scorching of the cap? level
4 Did the wax release from the Go to five (5) Increase power level
foil liner and pulp board?
5 Did the liner seal completely Go to six (6) Increase power level
around the opening?
6 Does the seal leak? Increase power Go to seven (7)
level
7 Drop the bottle or step on an Increase power Go to eight (8)
empty bottle with the cap off level.
(plastic bottles only). Does the
seal come off the bottle?
8 Does the seal release easily Power level set Reduce power
(for peel off seals)? correctly. slightly
9 For security liners, is a foil Power level set Increase power level
ring left on the bottle? correctly

If power cannot be changed to improve seal quality (e.g. power cannot be lowered beyond a certain minimum), the speed of conveyor belt 32 may be increased in order to limit the amount of power supplied to each container to attain a proper seal. Once a proper seal is attained (either by selection of the proper speed or both), the speed of conveyor belt 32 is recorded. The recorded speed can then be used as the desired speed in order to obtain a proper seal for the containers.

In the preferred embodiment of the present invention factors such as the type of bottle used, the conveyor speed, and other relevant factors may be stored as a “recipe” in a memory location and retrieved when desired. Preferably, information such as the conveyor speed, and other information relevant to obtaining a proper seal as obtained experimentally can be stored as a “recipe” in an electronic location for more than one bottle type so that a cap sealer according to the present invention can be ready to seal a number of bottle types without the necessity of the re-entry of the required information. Thus, for example, when the bottle type is changed, the information relating to that bottle type is retrieved from the memory location and used for sealing.

In the present application a number of references have been made to electronic storage facilities for the storage of data, such as, for example, the conveyor speed. One skilled in the art would recognize that any known electronic storage devices can be used in an apparatus according to the present invention. Thus, for example, information can be stored in a flash memory (erasable memory) which can be part of a microprocessor, or it can be stored in the non-volatile (battery-backed) RAM of, for example, a time keeping chip. Flash allows storage for forty years without having to worry about batteries, and thus is suitable for information that should not be lost (e.g. total hours of machine use, not desirable to lose this time if battery is changed; or recipes settings (e.g. temperature settings) which are not desired to be redone). Other less important information may be kept in, for example, the time keeping chip. To ensure that such information is not lost, a capacitor may be used with stored power to quickly transfer information to the flash memory when the apparatus is powered down in order to avoid losing the data.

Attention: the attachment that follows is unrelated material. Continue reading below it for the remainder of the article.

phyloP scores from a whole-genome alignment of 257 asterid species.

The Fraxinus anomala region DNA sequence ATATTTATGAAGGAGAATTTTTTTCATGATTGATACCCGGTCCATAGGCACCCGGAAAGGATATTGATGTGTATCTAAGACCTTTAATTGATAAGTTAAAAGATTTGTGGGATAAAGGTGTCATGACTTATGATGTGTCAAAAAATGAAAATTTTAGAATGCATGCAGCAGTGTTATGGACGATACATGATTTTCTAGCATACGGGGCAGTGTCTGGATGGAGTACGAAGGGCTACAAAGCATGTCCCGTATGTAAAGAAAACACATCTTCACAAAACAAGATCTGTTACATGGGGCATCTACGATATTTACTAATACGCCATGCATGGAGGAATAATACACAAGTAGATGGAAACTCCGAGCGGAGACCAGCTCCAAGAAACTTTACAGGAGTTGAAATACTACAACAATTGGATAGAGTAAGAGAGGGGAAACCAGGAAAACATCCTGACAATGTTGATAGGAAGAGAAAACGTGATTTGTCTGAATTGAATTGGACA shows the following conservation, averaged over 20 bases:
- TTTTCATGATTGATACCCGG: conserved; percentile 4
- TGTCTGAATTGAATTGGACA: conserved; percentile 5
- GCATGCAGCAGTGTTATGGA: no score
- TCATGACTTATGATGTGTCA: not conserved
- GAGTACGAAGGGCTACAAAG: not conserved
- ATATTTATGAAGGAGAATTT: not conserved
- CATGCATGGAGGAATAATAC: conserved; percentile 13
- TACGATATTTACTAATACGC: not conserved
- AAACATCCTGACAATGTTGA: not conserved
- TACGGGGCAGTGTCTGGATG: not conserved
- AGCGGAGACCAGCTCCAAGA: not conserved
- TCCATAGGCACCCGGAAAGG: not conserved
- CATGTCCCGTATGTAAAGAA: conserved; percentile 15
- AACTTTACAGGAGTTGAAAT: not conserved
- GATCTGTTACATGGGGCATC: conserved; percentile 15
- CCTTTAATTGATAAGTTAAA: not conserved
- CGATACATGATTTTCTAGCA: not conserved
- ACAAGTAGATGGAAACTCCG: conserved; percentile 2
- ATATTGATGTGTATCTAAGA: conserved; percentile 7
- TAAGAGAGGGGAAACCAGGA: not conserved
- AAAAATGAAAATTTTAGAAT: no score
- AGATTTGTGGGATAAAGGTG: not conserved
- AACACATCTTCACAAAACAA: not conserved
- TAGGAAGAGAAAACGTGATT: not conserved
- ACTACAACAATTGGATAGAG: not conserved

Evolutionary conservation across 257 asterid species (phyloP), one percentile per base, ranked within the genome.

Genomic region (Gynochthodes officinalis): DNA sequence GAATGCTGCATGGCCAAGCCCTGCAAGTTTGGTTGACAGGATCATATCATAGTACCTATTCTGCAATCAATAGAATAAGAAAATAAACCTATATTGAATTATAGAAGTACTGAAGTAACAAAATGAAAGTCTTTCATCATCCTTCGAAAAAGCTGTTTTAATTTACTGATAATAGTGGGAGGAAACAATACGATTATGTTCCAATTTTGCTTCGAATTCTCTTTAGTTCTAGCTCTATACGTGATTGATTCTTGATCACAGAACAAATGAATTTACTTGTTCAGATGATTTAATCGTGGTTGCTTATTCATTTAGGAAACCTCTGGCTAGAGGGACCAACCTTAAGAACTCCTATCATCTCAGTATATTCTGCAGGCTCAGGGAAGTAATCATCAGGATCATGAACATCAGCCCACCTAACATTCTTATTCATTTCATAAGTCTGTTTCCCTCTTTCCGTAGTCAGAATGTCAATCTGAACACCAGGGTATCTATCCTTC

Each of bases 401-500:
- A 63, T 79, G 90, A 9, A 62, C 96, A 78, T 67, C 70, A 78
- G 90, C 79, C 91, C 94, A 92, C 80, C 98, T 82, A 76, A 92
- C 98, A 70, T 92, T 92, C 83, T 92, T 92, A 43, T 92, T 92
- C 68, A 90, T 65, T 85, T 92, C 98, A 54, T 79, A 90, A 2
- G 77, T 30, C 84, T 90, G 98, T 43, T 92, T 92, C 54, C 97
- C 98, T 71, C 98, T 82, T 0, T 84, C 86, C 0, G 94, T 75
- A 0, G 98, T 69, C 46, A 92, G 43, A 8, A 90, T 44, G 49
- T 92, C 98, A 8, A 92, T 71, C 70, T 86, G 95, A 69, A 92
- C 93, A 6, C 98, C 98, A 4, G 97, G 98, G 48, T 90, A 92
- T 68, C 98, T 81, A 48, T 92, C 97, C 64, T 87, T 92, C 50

It should be noted that the present invention is not limited to induction foil cap sealing, but may be applicable to any manufacturing application in which speed sensing may be considered an important quality assurance factor.

Although the present invention has been described in relation to particular embodiments thereof, many other variations and modifications and other uses will become apparent to those skilled in the art. It is preferred, therefore, that the present invention be limited not by the specific disclosure herein, but only by the appended claims.

Patent Citations
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Referenced by
Citing PatentFiling datePublication dateApplicantTitle
US20120043180 *Apr 20, 2009Feb 23, 2012Otis Elevator CompanyAutomatic Adjustment of Parameters for Safety Device
Classifications
U.S. Classification219/653, 219/388
International ClassificationH05B6/16, F27B9/06
Cooperative ClassificationB23K13/01, G01P3/486, B23K2201/16
European ClassificationG01P3/486, B23K13/01
Legal Events
DateCodeEventDescription
Aug 23, 2012FPAYFee payment
Year of fee payment: 4
Mar 26, 2008ASAssignment
Owner name: AUTO-KAPS, LLC, NEW YORK
Free format text: ASSIGNMENT OF ASSIGNORS INTEREST;ASSIGNOR:HERZOG, KENNETH J;REEL/FRAME:020704/0465
Effective date: 20080307